A jewelry heist, an abrasive new friend and the Big Apple itself carry a young visitor through lingering grief-related issues in this engaging, if thematically crowded outing.
Lexi and her little brother Kevin are spending the summer in New York City with their aunt while their father honeymoons with his new wife. Hardly does Lexi step off the train in bustling Grand Central Station than her purse—holding treasured mementos of her mother, two years dead—is snatched. She overhears a suspicious conversation in the station’s Whispering Gallery about jewels before being whirled off to her aunt’s West Side apartment house to meet the super’s hyper daughter, Kim Ling Levine. Electrified by news that gems destined for an exhibit at the Metropolitan Museum of Art have disappeared, Lexi shares the aforementioned conversation with Kim Ling. She is only half-unwillingly dragged into an investigation that takes the young sleuths on a tour of Manhattan, from the Met and Central Park to some of Grand Central’s darker corners. Bonk casts and contrasts his sparky characters deftly. He good-humoredly portrays Kim (purple haired, and loud of both mouth and clothing) as a stereotypical New Yorker and Lexi as a quiet brooder who is nonetheless capable of holding up her end of a tumultuous relationship. Her new personal insights and the adventure itself ultimately work to thaw her frozen emotional state. Superfluous flashbacks and an extraneous subplot involving the rehabilitation of a teenage runaway are just distractions on the way to a boisterous happy ending.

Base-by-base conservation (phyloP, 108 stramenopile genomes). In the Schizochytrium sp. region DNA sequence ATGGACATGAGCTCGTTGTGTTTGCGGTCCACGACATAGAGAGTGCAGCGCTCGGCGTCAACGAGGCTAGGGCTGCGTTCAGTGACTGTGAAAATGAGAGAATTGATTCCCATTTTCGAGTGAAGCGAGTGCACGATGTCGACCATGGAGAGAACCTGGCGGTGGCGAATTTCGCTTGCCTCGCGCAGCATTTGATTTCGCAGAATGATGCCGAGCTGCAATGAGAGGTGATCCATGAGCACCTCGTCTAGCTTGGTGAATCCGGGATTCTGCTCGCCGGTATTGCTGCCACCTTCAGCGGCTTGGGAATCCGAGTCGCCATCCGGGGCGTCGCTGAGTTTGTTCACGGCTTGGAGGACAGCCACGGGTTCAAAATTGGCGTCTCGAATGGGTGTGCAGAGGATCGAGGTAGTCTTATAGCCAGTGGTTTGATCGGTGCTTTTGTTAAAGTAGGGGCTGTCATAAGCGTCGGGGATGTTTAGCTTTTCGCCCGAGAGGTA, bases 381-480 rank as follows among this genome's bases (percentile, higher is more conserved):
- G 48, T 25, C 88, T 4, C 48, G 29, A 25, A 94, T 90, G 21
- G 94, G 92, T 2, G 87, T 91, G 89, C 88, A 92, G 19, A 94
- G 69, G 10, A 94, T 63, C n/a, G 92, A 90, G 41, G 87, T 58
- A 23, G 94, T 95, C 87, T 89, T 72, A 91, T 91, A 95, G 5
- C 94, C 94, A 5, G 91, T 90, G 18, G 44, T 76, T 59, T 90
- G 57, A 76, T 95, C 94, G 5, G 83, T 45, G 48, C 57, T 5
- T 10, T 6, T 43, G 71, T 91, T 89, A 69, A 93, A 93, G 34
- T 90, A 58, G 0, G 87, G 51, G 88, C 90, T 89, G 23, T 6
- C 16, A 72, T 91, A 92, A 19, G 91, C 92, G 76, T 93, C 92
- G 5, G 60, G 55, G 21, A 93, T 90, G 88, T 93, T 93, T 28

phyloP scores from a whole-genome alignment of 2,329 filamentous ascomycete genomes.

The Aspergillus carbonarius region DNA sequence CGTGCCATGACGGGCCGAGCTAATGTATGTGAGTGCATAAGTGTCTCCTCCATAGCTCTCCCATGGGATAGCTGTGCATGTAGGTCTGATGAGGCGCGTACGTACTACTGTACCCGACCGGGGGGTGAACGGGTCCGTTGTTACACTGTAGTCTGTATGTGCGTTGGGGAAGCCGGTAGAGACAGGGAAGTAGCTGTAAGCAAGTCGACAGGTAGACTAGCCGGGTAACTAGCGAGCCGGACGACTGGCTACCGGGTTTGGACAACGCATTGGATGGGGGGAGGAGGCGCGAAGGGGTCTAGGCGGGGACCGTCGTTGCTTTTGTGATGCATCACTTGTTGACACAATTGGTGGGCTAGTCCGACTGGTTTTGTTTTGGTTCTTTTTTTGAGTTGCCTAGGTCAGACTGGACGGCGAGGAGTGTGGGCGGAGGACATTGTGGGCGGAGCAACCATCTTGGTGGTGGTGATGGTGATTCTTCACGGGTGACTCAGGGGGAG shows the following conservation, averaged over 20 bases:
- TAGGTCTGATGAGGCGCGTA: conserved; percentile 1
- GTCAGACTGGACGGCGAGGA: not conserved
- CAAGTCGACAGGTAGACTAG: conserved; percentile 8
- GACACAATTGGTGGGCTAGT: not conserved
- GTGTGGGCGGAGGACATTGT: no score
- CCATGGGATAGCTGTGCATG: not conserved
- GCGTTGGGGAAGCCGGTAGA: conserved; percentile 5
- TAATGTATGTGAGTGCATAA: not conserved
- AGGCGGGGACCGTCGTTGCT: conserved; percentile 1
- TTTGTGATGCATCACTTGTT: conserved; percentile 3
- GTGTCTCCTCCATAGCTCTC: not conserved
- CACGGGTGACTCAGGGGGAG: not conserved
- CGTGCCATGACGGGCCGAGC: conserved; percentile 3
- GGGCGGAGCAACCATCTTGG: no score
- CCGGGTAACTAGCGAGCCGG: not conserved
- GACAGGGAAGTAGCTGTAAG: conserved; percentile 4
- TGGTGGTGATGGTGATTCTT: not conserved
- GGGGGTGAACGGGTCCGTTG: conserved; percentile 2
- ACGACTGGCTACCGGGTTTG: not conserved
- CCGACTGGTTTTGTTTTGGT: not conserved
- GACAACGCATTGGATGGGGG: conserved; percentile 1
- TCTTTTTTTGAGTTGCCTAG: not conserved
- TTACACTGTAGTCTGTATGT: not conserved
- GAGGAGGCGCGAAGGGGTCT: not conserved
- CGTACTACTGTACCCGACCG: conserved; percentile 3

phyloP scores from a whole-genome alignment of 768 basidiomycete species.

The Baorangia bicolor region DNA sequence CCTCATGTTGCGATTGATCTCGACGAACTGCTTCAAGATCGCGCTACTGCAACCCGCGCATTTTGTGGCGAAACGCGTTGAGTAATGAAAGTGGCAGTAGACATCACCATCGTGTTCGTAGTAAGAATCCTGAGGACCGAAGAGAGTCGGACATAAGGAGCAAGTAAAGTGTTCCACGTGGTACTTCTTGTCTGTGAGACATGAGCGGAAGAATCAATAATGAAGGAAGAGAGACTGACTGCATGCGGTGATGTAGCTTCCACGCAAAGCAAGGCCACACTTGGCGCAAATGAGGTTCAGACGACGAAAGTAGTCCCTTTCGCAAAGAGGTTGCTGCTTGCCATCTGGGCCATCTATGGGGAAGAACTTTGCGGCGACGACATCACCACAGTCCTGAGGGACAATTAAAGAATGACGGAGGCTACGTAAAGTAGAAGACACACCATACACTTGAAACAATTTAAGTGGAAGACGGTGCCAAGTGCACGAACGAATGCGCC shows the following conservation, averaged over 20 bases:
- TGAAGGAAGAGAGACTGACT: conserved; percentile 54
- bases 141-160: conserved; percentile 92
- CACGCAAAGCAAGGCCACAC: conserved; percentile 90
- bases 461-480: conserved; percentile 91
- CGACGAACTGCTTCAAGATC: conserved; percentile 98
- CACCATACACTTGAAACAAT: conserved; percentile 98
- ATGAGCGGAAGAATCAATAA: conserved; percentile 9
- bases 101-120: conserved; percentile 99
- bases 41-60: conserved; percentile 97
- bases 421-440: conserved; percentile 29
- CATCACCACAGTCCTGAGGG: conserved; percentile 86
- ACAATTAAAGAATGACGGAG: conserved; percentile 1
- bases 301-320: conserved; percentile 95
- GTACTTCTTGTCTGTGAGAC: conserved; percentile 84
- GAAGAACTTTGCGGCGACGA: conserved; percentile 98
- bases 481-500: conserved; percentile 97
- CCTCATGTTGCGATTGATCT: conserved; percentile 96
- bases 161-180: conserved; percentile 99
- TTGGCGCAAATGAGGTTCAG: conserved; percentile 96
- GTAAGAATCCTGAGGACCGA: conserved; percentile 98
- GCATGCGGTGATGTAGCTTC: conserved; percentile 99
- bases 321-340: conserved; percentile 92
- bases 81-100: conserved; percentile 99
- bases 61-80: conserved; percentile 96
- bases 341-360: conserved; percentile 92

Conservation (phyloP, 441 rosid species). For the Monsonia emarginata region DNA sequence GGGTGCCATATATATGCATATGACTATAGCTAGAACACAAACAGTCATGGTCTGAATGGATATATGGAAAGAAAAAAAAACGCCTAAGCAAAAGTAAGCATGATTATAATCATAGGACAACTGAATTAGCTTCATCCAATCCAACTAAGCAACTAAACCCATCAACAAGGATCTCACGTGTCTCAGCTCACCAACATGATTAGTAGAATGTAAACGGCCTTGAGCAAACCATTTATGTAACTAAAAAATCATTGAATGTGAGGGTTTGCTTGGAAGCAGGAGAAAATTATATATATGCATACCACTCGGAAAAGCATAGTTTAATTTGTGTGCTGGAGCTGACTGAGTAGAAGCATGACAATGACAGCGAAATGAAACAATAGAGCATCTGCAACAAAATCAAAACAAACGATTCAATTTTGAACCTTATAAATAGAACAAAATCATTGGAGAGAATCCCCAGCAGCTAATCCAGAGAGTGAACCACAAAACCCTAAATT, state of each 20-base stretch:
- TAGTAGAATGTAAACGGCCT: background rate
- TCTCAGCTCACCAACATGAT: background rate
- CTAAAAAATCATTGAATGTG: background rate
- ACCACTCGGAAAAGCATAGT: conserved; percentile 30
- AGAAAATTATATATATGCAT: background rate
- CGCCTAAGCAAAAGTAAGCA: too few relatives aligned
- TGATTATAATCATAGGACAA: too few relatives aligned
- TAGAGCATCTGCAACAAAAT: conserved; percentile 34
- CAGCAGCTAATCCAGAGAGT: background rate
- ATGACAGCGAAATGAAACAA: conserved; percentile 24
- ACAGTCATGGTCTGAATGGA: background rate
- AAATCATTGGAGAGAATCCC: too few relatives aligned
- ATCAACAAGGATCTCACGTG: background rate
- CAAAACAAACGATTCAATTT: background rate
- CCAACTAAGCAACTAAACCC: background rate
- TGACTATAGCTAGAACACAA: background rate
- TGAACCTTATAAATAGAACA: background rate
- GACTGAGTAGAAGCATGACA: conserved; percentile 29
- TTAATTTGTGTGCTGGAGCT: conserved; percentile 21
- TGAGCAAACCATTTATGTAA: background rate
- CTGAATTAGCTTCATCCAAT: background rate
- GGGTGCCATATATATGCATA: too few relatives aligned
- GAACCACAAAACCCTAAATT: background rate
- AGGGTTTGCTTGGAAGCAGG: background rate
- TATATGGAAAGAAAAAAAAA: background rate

A pleaser for fans of From the Mixed-Up Files of Mrs. Basil E. Frankweiler (1967) and like New York odysseys. (Mystery. 11-13)